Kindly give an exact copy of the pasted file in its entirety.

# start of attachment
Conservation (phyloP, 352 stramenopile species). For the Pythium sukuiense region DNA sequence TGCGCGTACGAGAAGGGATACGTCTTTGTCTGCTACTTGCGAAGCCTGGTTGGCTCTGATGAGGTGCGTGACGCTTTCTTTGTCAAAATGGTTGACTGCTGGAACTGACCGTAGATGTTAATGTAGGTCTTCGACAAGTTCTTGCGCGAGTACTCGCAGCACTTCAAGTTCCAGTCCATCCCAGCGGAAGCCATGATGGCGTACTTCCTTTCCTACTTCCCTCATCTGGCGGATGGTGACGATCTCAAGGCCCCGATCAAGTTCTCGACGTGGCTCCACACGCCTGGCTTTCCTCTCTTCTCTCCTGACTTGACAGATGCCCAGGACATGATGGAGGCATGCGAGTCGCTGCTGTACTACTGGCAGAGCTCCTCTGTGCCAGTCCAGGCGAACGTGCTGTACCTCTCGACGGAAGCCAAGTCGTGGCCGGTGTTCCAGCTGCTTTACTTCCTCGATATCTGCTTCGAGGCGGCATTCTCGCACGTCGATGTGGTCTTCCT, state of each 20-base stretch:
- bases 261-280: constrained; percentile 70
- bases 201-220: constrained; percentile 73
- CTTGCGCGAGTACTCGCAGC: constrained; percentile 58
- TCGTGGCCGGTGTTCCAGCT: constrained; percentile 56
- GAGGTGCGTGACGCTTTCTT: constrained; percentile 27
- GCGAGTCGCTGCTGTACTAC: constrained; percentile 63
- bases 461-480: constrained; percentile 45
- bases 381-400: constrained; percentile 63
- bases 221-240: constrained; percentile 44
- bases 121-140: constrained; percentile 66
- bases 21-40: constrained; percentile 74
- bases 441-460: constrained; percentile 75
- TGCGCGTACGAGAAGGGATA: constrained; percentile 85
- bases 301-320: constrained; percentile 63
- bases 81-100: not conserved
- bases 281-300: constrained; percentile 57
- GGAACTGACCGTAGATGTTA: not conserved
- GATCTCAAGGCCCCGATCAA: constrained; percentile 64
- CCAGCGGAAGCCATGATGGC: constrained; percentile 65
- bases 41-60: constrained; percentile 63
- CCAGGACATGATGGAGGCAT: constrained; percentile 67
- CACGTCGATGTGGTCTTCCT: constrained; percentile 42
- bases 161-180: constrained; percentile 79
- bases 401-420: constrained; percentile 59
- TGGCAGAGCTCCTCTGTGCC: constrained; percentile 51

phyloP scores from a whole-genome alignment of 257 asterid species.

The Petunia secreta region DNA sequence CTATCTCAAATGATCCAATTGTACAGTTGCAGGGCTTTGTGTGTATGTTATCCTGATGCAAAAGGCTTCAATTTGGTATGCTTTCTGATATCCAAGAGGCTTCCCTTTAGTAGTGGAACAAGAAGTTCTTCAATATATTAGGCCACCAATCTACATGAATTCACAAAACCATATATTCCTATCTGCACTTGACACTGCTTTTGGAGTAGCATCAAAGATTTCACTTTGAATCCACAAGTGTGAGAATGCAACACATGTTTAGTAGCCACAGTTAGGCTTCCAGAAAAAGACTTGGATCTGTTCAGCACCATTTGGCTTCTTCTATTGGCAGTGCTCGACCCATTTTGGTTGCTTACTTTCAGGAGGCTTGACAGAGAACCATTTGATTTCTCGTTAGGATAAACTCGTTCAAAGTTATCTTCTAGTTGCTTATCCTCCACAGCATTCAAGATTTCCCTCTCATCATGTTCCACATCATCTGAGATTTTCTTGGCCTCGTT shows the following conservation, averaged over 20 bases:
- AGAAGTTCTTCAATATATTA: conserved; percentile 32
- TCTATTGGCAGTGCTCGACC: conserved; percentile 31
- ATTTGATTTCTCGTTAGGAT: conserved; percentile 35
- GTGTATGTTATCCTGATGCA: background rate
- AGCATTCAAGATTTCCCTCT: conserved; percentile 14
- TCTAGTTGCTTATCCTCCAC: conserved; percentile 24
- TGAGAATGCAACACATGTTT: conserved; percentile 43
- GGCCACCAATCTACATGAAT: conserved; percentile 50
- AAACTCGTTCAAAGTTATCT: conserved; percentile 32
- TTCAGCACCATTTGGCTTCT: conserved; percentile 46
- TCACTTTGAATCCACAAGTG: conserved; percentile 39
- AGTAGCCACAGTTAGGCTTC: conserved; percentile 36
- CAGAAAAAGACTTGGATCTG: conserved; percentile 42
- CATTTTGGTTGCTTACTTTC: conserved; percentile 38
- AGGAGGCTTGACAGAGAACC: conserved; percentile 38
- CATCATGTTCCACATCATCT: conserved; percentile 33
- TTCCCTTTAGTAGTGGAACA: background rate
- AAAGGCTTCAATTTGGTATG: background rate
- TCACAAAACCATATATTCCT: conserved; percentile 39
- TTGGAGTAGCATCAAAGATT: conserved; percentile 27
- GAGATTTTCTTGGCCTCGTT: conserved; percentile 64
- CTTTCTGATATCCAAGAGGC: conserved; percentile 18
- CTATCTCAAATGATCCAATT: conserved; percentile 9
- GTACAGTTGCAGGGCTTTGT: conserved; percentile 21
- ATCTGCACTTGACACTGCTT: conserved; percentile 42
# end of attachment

Conservation (phyloP, 352 stramenopile species). For the Pythium sukuiense region DNA sequence TGCGCGTACGAGAAGGGATACGTCTTTGTCTGCTACTTGCGAAGCCTGGTTGGCTCTGATGAGGTGCGTGACGCTTTCTTTGTCAAAATGGTTGACTGCTGGAACTGACCGTAGATGTTAATGTAGGTCTTCGACAAGTTCTTGCGCGAGTACTCGCAGCACTTCAAGTTCCAGTCCATCCCAGCGGAAGCCATGATGGCGTACTTCCTTTCCTACTTCCCTCATCTGGCGGATGGTGACGATCTCAAGGCCCCGATCAAGTTCTCGACGTGGCTCCACACGCCTGGCTTTCCTCTCTTCTCTCCTGACTTGACAGATGCCCAGGACATGATGGAGGCATGCGAGTCGCTGCTGTACTACTGGCAGAGCTCCTCTGTGCCAGTCCAGGCGAACGTGCTGTACCTCTCGACGGAAGCCAAGTCGTGGCCGGTGTTCCAGCTGCTTTACTTCCTCGATATCTGCTTCGAGGCGGCATTCTCGCACGTCGATGTGGTCTTCCT, state of each 20-base stretch:
- bases 261-280: constrained; percentile 70
- bases 201-220: constrained; percentile 73
- CTTGCGCGAGTACTCGCAGC: constrained; percentile 58
- TCGTGGCCGGTGTTCCAGCT: constrained; percentile 56
- GAGGTGCGTGACGCTTTCTT: constrained; percentile 27
- GCGAGTCGCTGCTGTACTAC: constrained; percentile 63
- bases 461-480: constrained; percentile 45
- bases 381-400: constrained; percentile 63
- bases 221-240: constrained; percentile 44
- bases 121-140: constrained; percentile 66
- bases 21-40: constrained; percentile 74
- bases 441-460: constrained; percentile 75
- TGCGCGTACGAGAAGGGATA: constrained; percentile 85
- bases 301-320: constrained; percentile 63
- bases 81-100: not conserved
- bases 281-300: constrained; percentile 57
- GGAACTGACCGTAGATGTTA: not conserved
- GATCTCAAGGCCCCGATCAA: constrained; percentile 64
- CCAGCGGAAGCCATGATGGC: constrained; percentile 65
- bases 41-60: constrained; percentile 63
- CCAGGACATGATGGAGGCAT: constrained; percentile 67
- CACGTCGATGTGGTCTTCCT: constrained; percentile 42
- bases 161-180: constrained; percentile 79
- bases 401-420: constrained; percentile 59
- TGGCAGAGCTCCTCTGTGCC: constrained; percentile 51

phyloP scores from a whole-genome alignment of 257 asterid species.

The Petunia secreta region DNA sequence CTATCTCAAATGATCCAATTGTACAGTTGCAGGGCTTTGTGTGTATGTTATCCTGATGCAAAAGGCTTCAATTTGGTATGCTTTCTGATATCCAAGAGGCTTCCCTTTAGTAGTGGAACAAGAAGTTCTTCAATATATTAGGCCACCAATCTACATGAATTCACAAAACCATATATTCCTATCTGCACTTGACACTGCTTTTGGAGTAGCATCAAAGATTTCACTTTGAATCCACAAGTGTGAGAATGCAACACATGTTTAGTAGCCACAGTTAGGCTTCCAGAAAAAGACTTGGATCTGTTCAGCACCATTTGGCTTCTTCTATTGGCAGTGCTCGACCCATTTTGGTTGCTTACTTTCAGGAGGCTTGACAGAGAACCATTTGATTTCTCGTTAGGATAAACTCGTTCAAAGTTATCTTCTAGTTGCTTATCCTCCACAGCATTCAAGATTTCCCTCTCATCATGTTCCACATCATCTGAGATTTTCTTGGCCTCGTT shows the following conservation, averaged over 20 bases:
- AGAAGTTCTTCAATATATTA: conserved; percentile 32
- TCTATTGGCAGTGCTCGACC: conserved; percentile 31
- ATTTGATTTCTCGTTAGGAT: conserved; percentile 35
- GTGTATGTTATCCTGATGCA: background rate
- AGCATTCAAGATTTCCCTCT: conserved; percentile 14
- TCTAGTTGCTTATCCTCCAC: conserved; percentile 24
- TGAGAATGCAACACATGTTT: conserved; percentile 43
- GGCCACCAATCTACATGAAT: conserved; percentile 50
- AAACTCGTTCAAAGTTATCT: conserved; percentile 32
- TTCAGCACCATTTGGCTTCT: conserved; percentile 46
- TCACTTTGAATCCACAAGTG: conserved; percentile 39
- AGTAGCCACAGTTAGGCTTC: conserved; percentile 36
- CAGAAAAAGACTTGGATCTG: conserved; percentile 42
- CATTTTGGTTGCTTACTTTC: conserved; percentile 38
- AGGAGGCTTGACAGAGAACC: conserved; percentile 38
- CATCATGTTCCACATCATCT: conserved; percentile 33
- TTCCCTTTAGTAGTGGAACA: background rate
- AAAGGCTTCAATTTGGTATG: background rate
- TCACAAAACCATATATTCCT: conserved; percentile 39
- TTGGAGTAGCATCAAAGATT: conserved; percentile 27
- GAGATTTTCTTGGCCTCGTT: conserved; percentile 64
- CTTTCTGATATCCAAGAGGC: conserved; percentile 18
- CTATCTCAAATGATCCAATT: conserved; percentile 9
- GTACAGTTGCAGGGCTTTGT: conserved; percentile 21
- ATCTGCACTTGACACTGCTT: conserved; percentile 42